'The Help' I knew cared more about voting rights than getting back at white ladies

What concerned 'the help' I met in Mississippi in the 1960s was not embarrassing the white women they worked for (as in Kathryn Stockett's novel-turned-movie 'The Help'). They wanted real political power, beginning with voting rights.

The success of the film version of Kathryn Stockett’s bestselling novel “The Help” has made me think again of the help I came to know as a civil rights worker in 1960s Mississippi.

In contrast to Ms. Stockett, who centers her story on Jackson, Miss., in 1963, I never met the help as they worked in white homes cleaning, cooking, and minding the children. That privileged world was closed off to me. I met the help in their own homes, on their own terms, in the black section of the small Delta town of Indianola, Miss., where in the summer of 1966 I did voter registration.

As in Stockett’s novel, the help I knew had plenty of grievances against their white employers. As maids and nannies, they worked long hours. They earned little more than minimum wage, and a retirement plan wasn’t even a consideration. But getting back at the white families who hired them by helping a white author write a tell-all book (as Stockett’s fictional black maids do) was the last thing any of the help I knew was going to try. Too much risk for too little payoff.

In Indianola, the jobs most help worked at were too hard to come by to chance getting fired for the satisfaction of shaming a white employer. Losing a job without having a recommendation to show a future employer was a recipe for permanent unemployment.

What concerned the help I met over the course of the summer was not embarrassing the white women they worked for – delicious as that thought might be – but real political power, beginning with voting rights. At least once a week, the family I was staying with, along with a number of other families from Indianola, drove to nearby Sunflower City for a meeting on voter registration that was presided over by Fannie Lou Hamer, who had gained national fame at the Democratic National Convention of 1964 as one of the leaders of the Mississippi Freedom Democratic Party.

At these weekly meetings, complaints about a mean white employer were never part of the discussion. Spending time on such a grievance would have been as pointless as grumbling about the hot Mississippi weather. Too much else was at stake to get sidetracked by what couldn’t be changed.

Although I was there two years after the famous Freedom Summer of 1964, Indianola, like the rest of Mississippi, was still a dangerous place. Racial tension was present everywhere, and most blacks were not yet on the voter rolls, as I quickly realized from going house to house, trying to put together a record of who was and was not registered. Earlier in the year, James Meredith, who in 1962 with the aid of federal marshals had entered Ole Miss and broken its color barrier, had been shot near Hernando, Miss., as he staged a one-man “March Against Fear.”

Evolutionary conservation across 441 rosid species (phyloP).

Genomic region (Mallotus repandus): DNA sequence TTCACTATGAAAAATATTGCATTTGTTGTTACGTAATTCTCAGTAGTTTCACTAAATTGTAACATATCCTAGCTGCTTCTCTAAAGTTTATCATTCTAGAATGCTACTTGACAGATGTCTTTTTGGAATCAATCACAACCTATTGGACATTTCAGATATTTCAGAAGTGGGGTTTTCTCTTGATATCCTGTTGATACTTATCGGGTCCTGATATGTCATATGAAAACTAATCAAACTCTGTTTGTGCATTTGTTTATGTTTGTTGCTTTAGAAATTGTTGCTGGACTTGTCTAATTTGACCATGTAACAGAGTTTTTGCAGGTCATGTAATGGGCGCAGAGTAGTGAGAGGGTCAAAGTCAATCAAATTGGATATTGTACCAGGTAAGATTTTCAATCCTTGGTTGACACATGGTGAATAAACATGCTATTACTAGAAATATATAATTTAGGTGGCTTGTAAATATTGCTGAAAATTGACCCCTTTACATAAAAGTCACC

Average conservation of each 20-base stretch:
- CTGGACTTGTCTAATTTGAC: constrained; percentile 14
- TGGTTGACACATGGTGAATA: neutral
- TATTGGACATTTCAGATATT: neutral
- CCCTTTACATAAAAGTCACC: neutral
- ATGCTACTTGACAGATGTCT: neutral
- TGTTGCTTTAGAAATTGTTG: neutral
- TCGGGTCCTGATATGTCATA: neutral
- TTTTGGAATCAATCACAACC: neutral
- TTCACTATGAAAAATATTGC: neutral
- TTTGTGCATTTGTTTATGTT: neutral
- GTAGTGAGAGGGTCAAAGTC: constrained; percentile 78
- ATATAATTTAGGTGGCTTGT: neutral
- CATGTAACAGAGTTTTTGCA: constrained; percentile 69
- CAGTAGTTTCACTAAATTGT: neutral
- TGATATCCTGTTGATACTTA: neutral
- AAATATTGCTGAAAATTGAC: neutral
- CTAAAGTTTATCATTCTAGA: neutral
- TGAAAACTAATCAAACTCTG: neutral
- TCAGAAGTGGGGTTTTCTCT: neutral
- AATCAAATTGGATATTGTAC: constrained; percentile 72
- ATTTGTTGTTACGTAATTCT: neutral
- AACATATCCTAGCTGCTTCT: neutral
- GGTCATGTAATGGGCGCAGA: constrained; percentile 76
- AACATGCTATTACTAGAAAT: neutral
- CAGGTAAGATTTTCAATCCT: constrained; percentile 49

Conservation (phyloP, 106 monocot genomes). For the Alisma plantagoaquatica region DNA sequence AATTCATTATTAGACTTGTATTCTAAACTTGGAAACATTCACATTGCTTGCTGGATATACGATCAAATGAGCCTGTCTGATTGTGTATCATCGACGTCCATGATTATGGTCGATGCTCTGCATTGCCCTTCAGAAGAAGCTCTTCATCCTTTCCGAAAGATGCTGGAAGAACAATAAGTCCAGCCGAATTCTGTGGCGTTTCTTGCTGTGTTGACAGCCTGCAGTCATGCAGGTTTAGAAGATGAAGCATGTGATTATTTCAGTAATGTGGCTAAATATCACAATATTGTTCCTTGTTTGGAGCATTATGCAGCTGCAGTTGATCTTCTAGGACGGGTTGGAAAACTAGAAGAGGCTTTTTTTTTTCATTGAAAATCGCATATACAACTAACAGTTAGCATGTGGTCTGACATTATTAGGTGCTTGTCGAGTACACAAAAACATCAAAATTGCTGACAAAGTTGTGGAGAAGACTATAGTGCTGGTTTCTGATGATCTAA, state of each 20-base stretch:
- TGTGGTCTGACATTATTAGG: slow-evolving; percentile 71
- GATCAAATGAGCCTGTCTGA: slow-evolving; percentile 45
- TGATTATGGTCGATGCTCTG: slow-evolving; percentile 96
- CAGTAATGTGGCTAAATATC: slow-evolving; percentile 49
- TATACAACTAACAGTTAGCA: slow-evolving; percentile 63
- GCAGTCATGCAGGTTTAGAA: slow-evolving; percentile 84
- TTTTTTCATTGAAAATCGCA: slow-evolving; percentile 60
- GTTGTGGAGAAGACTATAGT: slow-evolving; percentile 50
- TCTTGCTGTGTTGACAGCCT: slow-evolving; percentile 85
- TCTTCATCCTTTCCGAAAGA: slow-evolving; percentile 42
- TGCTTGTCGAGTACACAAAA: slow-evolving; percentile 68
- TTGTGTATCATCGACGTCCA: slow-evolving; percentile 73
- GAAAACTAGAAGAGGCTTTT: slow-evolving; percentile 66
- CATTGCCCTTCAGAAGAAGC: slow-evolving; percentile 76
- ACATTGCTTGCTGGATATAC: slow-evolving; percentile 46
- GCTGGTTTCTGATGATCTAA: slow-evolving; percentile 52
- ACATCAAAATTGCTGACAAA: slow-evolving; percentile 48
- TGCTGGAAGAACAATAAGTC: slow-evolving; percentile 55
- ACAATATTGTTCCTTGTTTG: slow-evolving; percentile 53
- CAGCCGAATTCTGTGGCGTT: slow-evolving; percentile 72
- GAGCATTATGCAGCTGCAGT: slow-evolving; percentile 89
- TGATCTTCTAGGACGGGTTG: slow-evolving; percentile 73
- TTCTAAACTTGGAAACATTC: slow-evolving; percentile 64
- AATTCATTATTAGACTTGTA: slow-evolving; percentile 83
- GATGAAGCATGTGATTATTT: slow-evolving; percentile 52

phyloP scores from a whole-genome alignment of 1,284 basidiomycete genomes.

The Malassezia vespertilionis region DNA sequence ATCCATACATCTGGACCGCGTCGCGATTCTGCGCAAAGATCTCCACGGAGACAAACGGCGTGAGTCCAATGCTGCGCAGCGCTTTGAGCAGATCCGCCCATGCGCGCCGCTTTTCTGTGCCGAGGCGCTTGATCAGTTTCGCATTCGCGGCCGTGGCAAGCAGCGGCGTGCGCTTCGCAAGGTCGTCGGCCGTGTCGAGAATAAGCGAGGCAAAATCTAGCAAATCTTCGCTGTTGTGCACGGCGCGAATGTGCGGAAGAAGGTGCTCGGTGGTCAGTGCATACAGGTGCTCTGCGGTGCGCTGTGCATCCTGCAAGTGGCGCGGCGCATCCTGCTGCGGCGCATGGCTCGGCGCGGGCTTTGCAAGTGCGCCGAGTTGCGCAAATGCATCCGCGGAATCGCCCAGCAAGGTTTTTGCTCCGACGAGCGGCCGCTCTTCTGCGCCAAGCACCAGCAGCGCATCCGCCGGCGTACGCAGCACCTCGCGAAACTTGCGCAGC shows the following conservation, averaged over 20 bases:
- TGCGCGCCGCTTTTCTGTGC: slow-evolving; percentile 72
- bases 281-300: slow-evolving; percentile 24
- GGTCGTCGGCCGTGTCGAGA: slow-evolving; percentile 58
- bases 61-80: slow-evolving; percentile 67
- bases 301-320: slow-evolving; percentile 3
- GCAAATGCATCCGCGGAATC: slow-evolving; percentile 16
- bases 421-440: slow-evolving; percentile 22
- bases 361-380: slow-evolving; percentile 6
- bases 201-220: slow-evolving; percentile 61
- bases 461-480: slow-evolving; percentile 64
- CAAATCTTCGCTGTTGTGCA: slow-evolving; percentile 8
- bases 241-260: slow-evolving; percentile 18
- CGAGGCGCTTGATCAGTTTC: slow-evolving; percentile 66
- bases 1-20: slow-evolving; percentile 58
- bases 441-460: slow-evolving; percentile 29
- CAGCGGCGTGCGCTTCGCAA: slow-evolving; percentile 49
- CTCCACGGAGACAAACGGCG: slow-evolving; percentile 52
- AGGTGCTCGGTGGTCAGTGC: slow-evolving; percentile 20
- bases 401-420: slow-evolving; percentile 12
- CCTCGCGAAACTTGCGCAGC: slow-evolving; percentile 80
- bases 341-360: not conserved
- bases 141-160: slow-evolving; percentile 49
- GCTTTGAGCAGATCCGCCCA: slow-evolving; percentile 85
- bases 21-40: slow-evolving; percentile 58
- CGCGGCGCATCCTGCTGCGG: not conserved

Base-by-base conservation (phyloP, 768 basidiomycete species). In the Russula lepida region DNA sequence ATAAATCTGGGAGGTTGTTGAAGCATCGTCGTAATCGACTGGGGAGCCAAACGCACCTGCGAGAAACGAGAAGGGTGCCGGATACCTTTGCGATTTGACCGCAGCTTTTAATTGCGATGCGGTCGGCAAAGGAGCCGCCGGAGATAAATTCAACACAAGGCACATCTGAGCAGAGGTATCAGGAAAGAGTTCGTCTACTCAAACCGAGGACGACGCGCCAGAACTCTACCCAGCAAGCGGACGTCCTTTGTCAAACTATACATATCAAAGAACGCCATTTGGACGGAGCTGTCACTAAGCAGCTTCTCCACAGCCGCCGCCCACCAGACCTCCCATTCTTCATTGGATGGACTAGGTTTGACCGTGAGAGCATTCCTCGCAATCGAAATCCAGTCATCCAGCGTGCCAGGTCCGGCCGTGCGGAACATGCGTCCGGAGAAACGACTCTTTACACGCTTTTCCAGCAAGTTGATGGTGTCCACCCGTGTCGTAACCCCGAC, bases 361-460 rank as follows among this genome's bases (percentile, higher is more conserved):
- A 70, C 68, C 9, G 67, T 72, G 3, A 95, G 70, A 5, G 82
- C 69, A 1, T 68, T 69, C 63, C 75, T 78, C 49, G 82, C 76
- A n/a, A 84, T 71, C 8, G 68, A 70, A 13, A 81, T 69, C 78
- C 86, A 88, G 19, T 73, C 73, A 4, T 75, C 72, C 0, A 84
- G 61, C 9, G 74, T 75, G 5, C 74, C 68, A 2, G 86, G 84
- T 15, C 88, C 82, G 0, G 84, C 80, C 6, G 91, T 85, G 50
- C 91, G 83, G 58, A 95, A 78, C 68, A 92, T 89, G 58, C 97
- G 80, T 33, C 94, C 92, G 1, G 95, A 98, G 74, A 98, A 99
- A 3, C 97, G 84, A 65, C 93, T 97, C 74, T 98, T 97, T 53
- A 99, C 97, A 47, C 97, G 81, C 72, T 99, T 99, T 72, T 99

The woman in whose home I stayed that summer had all the risk she wanted to take on by sheltering me. In her living room there was a lithograph of Jesus on the cross and color photographs of Martin Luther King, Jr. and President Kennedy, but she made sure she kept her feelings about right and wrong to herself when she wasn’t around close friends. Her husband was dead, and she was supporting her daughter and grandson on her maid’s salary. Every penny counted.

She had a white employer who drove her back home at the end of the day and let her take leftovers from lunch with her, but the rules governing her job were not of her making. Even on the hottest days she went to work wearing a freshly-starched, white uniform and white nylon stockings. If her employer had decided she should be fired for housing a civil rights worker, the whole system by which she kept a roof over her head and that of her daughter and grandson would have quickly unraveled. There was no backup plan.

I made sure to stay out of sight when she was driven home, and I did the same when the white insurance agent, whom she paid weekly in cash, came by. As the butter beans and okra that crowded out the morning glories in her front yard garden showed, she was focused on the practical. It only made sense that her heroism (opening her home to a civil rights worker, going to meetings with Fannie Lou Hamer) took the same form.

Looking back, I realize why such ordinary-appearing heroism doesn’t rate a book or a movie. It lacks drama by virtue of the emphasis it puts on steady grit. I am certain, however, that the kind of day-to-day heroism I saw among the help in Mississippi explains a lot about why the civil rights movement succeeded. It certainly explains more than any of the feel-good stories that since “To Kill a Mocking Bird” have focused on relationships between blacks and whites in the Deep South.

I always knew that if I returned North by the end of summer, the fear I experienced every morning on waking up in Mississippi would go away. The help never had that luxury and never expected it.

Nicolaus Mills is professor of American Studies at Sarah Lawrence College. He is currently at work on a memoir, “The Road to Mississippi.”

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